We psychologists, and our cousins in related disciplines, are notorious for creating terms that we enjoy but that others struggle to comprehend. One such term is locus of control. It refers to a source of power or influence or, rather, where we perceive the power or influence to be. On a regular bicycle, for example, the locus of control is within the rider, who propels and steers wherever she would like to go. Add a second seat to make a tandem bike and it gets more complicated. The person in front is steering, but the person in back may be influencing power and speed, thereby shifting much of the locus of control.
If you have an internal locus of control, you typically view yourself as the agent of change. Things will get done, you think, because you will make it happen. If you are driving in congested traffic and have to stop suddenly to narrowly avoid a crash, you will credit your quick reflexes and sharp attention for the non-accident. We might call an internal locus of control an “Inny” for fun. But if you had an external locus of control (an“Outty?”—just go with me), you would give all the credit to good fortune, the skill of the other drivers, or the phase of the moon. Everything but you!
I have often found it interesting that even Innies become passive when it comes to health issues and act likeOutties. They tend to attribute good mental health to external factors beyond their own control. But a recent NPR piece describes changes that happen when people act more like Innies in their healthcare. According to the story, people who would have ordinarily received medications for their type II diabetes (and passively accepted them like a good Outty) were encouraged to take over their health and change their own lifestyle by starting to eat healthy, often organic, foods. The informal study found that by assuming responsibility for their health and actively making changes to their diet, like an Inny, the normally passive participants became healthier, including, for some, the loss of weight.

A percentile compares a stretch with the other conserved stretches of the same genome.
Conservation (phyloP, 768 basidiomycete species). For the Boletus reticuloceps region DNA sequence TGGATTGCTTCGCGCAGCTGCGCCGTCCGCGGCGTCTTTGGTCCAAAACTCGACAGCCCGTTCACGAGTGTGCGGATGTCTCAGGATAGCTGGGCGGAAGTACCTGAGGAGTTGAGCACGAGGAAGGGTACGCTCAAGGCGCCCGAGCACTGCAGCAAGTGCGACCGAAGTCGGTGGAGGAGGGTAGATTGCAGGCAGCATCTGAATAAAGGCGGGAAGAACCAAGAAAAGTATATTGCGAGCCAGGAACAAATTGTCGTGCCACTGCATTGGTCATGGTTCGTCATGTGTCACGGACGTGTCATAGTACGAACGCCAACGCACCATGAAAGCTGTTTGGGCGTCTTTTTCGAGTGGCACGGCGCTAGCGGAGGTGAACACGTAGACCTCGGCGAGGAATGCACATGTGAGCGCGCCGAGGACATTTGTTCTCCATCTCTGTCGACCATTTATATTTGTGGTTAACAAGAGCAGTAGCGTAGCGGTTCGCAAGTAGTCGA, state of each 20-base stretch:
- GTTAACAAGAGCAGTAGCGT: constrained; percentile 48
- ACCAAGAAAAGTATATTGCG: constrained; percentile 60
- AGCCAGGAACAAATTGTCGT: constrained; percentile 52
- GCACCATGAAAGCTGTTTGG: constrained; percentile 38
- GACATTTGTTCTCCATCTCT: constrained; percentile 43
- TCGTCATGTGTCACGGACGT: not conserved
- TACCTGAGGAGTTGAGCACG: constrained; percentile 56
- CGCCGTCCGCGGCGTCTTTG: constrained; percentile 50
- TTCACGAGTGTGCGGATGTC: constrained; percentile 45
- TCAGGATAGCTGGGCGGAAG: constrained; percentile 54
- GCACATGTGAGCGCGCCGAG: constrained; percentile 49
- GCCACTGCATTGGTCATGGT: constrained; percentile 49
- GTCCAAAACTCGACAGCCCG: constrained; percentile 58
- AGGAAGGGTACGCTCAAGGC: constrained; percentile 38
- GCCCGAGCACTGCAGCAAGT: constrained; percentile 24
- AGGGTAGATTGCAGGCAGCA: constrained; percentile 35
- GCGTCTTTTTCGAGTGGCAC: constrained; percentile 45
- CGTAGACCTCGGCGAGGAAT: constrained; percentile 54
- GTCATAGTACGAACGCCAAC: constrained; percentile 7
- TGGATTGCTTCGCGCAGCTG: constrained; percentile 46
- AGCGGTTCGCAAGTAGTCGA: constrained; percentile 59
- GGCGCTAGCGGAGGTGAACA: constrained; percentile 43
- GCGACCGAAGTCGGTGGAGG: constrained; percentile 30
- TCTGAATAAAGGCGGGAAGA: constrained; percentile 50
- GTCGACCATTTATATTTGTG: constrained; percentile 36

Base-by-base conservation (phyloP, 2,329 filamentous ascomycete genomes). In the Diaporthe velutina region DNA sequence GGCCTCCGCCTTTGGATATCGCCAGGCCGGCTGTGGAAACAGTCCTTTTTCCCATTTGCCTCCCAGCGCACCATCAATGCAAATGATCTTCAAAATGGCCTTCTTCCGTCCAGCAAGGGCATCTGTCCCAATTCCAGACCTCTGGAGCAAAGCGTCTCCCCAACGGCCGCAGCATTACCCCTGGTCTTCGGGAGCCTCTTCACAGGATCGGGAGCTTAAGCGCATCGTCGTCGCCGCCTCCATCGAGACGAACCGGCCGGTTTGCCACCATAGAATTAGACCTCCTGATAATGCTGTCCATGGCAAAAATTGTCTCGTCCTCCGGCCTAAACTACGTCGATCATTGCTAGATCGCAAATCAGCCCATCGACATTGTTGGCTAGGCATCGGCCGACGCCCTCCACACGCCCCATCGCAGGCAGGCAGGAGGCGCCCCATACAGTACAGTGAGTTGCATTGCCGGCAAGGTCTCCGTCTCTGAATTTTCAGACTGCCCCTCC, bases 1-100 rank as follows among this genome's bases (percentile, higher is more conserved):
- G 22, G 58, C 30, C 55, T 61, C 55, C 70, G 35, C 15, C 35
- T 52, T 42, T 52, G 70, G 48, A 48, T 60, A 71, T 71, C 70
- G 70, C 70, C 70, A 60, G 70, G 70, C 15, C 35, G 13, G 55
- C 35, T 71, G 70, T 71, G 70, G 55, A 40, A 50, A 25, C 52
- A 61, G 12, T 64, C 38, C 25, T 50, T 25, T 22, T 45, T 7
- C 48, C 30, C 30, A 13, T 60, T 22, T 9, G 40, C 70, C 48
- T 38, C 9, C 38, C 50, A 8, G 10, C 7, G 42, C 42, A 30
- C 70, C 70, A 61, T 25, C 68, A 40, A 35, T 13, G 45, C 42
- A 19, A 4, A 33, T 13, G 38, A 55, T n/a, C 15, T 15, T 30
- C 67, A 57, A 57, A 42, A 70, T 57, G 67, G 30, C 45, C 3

People suffering from social anxiety disorder and shyness are especially likely to passively function as Outties, assuming others get to decide everything in a social setting. I know—I have been there. But Cognitive Behavioral Therapy (CBT) changes that. In CBT, you become the Inny you never knew existed, trained to actively engage each situation using several thought and action tools you will have learned. It doesn’t mean that there are no external forces influencing any given situation, but it does mean that you can begin to feel the encouragement and hope that go with having options and with being able to take action in social situations.
And like good veggies, CBT is totally organic. What’s not to like?